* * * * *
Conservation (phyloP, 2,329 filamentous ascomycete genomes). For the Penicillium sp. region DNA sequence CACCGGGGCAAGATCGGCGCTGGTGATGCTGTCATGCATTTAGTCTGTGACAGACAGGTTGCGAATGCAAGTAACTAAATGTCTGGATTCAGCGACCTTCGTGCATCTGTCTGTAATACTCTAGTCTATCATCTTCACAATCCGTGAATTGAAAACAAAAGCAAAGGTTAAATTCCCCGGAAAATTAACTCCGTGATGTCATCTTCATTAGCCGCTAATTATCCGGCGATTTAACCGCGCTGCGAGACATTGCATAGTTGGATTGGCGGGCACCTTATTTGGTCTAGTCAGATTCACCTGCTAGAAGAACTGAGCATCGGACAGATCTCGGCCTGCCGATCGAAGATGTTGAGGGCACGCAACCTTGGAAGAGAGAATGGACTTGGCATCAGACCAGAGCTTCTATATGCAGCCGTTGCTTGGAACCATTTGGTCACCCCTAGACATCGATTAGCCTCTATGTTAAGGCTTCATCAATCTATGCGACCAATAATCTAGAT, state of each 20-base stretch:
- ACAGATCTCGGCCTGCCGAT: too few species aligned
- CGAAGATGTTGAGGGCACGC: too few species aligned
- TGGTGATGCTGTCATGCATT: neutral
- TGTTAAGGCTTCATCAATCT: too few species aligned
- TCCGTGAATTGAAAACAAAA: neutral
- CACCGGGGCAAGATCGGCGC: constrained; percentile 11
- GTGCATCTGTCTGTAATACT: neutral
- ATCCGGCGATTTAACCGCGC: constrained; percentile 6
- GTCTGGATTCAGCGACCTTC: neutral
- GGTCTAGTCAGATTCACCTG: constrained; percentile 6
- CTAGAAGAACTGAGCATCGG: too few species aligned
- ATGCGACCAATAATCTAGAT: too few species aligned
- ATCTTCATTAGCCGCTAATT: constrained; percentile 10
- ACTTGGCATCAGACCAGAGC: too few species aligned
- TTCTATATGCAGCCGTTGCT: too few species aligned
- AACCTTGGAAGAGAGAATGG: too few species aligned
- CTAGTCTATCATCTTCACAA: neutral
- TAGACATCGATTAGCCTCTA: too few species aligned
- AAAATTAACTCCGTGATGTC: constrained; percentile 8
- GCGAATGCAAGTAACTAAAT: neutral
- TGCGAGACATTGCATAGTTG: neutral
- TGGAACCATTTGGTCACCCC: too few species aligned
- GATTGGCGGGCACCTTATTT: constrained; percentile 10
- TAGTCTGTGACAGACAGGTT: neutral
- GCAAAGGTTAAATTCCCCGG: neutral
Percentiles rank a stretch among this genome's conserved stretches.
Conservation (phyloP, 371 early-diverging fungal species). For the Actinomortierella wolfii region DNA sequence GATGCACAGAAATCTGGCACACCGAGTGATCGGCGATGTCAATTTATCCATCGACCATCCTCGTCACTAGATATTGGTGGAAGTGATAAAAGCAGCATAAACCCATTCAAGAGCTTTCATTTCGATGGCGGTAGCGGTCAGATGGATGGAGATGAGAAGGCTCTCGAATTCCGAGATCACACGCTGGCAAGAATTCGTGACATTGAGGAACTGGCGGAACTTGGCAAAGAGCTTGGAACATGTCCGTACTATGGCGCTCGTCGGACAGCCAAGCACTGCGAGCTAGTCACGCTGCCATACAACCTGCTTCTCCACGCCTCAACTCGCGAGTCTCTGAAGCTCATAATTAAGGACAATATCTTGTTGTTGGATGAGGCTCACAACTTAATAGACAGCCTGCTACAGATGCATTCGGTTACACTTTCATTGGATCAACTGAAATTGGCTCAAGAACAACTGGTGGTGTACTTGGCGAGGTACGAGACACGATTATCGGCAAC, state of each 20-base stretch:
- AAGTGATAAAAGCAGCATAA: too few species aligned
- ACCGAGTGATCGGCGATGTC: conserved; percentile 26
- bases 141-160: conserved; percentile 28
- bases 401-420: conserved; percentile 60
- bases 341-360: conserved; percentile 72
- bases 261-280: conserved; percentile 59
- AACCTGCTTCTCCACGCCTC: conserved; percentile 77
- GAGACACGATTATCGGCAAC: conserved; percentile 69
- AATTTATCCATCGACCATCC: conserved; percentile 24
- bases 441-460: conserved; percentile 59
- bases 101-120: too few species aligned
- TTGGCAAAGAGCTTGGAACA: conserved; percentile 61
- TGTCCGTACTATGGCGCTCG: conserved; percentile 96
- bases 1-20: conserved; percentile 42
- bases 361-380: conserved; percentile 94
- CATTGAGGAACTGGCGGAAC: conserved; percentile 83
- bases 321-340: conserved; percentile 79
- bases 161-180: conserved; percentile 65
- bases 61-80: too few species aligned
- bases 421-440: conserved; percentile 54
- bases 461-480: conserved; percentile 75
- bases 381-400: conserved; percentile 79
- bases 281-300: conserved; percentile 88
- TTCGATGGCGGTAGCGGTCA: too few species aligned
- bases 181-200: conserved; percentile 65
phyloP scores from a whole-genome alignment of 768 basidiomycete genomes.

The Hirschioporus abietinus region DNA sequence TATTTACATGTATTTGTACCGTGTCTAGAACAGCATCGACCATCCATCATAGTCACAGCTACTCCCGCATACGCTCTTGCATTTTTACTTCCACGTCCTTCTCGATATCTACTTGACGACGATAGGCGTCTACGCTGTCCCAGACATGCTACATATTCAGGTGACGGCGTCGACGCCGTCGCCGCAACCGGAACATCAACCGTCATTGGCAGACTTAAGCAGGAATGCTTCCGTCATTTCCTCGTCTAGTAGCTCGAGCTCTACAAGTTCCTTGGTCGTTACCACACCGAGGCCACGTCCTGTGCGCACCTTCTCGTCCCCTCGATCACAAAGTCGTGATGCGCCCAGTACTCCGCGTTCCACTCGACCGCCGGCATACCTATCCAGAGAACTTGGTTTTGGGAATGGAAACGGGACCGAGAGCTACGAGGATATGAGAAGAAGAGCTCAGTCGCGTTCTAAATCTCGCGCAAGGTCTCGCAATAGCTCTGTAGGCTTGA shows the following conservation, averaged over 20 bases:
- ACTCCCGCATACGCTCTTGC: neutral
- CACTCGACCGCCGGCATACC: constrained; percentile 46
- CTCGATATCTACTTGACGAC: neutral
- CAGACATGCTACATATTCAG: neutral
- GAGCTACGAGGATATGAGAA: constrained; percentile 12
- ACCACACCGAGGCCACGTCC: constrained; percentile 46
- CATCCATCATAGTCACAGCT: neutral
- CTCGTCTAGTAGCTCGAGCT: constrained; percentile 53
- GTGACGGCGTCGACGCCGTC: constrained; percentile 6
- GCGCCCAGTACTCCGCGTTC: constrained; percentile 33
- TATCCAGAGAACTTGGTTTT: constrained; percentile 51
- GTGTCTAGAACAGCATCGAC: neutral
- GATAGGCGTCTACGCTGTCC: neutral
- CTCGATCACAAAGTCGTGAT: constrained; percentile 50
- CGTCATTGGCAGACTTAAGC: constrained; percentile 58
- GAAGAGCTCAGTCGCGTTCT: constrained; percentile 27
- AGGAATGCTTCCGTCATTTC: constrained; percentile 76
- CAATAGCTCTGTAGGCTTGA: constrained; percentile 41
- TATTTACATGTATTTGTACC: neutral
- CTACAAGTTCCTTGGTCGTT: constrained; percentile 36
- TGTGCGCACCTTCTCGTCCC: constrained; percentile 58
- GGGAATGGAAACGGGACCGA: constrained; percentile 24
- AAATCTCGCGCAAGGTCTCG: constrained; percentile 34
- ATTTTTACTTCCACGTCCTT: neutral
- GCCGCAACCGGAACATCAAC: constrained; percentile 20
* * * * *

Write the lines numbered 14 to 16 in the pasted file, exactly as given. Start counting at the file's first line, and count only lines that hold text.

- ATCTTCATTAGCCGCTAATT: constrained; percentile 10
- ACTTGGCATCAGACCAGAGC: too few species aligned
- TTCTATATGCAGCCGTTGCT: too few species aligned